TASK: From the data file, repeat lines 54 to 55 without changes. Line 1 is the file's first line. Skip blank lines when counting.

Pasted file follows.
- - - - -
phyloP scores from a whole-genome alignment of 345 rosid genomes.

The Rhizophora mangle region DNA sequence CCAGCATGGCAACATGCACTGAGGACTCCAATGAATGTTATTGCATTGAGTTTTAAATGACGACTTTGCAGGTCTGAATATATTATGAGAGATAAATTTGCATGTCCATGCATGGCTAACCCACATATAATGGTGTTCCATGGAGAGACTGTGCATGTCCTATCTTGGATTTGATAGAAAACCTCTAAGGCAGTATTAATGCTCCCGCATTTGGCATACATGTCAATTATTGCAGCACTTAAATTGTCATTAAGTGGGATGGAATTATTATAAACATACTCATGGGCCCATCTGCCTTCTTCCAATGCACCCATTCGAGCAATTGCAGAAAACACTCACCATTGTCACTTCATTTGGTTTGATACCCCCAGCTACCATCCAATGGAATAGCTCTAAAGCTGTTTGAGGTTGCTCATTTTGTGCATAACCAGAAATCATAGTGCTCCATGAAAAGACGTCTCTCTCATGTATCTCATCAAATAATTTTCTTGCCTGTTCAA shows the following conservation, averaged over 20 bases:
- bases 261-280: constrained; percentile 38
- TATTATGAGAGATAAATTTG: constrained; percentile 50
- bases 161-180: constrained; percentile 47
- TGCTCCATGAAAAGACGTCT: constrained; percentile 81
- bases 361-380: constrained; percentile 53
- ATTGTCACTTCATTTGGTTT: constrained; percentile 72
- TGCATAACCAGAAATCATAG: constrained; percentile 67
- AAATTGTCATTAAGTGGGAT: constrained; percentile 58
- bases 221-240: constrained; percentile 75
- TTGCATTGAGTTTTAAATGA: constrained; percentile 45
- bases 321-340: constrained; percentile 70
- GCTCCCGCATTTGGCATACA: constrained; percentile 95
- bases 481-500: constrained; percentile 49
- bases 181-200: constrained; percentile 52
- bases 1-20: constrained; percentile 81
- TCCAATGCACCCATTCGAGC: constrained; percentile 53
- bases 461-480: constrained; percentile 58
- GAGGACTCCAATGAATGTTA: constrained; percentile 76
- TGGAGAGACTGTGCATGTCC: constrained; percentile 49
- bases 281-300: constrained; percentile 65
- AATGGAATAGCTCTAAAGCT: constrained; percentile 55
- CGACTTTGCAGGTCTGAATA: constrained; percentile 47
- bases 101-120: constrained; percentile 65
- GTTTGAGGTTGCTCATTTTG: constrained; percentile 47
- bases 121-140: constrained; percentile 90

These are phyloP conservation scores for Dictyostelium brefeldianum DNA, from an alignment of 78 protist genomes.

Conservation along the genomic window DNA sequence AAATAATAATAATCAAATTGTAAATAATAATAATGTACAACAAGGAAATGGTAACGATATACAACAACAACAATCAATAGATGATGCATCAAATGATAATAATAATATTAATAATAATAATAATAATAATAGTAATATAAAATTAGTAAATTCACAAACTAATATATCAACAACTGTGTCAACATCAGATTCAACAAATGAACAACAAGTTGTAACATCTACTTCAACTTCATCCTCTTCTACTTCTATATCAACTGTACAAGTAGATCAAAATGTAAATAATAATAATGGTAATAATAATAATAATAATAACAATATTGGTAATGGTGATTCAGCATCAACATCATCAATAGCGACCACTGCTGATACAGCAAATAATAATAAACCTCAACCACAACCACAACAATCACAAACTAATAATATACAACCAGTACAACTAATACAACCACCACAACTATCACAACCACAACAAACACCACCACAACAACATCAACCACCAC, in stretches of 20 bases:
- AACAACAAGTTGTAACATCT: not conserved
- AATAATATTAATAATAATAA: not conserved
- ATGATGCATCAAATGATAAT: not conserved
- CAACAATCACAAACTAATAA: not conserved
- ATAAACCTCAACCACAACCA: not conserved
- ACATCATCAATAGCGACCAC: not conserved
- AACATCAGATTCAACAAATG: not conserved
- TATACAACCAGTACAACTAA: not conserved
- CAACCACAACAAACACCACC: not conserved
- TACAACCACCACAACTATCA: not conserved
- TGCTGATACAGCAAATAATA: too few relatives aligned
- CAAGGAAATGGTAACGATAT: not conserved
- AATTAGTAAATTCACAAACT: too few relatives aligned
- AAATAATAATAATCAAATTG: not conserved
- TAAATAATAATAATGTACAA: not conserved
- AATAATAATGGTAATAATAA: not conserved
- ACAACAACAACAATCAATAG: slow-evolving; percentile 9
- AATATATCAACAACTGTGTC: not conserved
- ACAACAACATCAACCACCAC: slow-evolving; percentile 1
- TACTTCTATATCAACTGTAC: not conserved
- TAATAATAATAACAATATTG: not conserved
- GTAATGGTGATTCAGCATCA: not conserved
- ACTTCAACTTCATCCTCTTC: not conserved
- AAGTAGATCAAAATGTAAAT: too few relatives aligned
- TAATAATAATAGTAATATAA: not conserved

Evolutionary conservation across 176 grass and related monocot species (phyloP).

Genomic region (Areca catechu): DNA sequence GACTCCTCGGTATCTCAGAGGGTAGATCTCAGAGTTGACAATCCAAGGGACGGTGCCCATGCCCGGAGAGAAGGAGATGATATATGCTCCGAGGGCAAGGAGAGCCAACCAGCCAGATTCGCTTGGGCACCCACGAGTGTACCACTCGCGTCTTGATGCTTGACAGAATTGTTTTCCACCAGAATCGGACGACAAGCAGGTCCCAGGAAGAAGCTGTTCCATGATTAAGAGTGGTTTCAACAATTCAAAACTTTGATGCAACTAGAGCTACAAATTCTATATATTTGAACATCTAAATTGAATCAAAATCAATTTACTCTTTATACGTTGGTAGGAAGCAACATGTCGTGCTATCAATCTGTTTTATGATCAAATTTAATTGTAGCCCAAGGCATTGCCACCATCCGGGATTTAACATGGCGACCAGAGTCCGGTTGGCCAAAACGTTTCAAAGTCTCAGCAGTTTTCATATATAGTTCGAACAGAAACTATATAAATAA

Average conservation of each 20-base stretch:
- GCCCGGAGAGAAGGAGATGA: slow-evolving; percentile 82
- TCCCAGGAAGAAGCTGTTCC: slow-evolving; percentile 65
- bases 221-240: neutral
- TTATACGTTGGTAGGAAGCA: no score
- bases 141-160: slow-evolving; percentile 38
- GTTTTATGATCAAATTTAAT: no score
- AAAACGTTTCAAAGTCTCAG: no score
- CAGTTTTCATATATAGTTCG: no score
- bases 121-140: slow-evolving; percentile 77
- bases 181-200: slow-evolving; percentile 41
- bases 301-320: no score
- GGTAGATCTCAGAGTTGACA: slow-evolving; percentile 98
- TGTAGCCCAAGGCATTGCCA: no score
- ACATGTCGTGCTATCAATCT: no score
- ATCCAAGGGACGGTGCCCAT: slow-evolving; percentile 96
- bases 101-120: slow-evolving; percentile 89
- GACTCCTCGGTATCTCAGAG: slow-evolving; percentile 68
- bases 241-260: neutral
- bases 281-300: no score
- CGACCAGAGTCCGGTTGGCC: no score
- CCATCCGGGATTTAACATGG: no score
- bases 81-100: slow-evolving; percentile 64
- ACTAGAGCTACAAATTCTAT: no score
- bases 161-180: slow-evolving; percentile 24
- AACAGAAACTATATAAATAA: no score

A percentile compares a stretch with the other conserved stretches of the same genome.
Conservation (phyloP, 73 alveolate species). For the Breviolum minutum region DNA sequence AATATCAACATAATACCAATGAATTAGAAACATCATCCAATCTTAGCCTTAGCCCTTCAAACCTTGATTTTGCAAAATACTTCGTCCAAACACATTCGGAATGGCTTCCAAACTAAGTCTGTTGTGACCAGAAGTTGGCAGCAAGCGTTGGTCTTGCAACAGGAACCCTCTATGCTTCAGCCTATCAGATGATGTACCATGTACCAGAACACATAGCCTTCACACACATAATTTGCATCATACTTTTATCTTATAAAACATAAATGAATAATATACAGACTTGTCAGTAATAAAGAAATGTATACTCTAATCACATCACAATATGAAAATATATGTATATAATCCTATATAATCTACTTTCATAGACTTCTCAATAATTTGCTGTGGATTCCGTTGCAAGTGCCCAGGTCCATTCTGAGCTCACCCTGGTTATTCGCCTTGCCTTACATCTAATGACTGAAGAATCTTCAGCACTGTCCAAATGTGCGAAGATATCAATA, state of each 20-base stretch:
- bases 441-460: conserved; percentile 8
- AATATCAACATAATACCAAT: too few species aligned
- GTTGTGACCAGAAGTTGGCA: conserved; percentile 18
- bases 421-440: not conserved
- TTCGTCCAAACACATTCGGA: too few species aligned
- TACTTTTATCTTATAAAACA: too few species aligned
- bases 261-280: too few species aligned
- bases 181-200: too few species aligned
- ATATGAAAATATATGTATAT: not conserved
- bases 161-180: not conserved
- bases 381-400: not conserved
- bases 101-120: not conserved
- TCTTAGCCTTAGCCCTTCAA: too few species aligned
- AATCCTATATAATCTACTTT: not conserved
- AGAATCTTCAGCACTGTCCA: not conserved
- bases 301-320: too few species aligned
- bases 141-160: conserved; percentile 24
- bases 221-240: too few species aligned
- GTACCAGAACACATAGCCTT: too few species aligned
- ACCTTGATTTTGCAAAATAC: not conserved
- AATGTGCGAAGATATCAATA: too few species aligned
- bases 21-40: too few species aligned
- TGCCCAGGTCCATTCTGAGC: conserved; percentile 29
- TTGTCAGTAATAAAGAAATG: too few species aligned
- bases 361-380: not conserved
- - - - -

- TAATAATAATAGTAATATAA: not conserved

Evolutionary conservation across 176 grass and related monocot species (phyloP).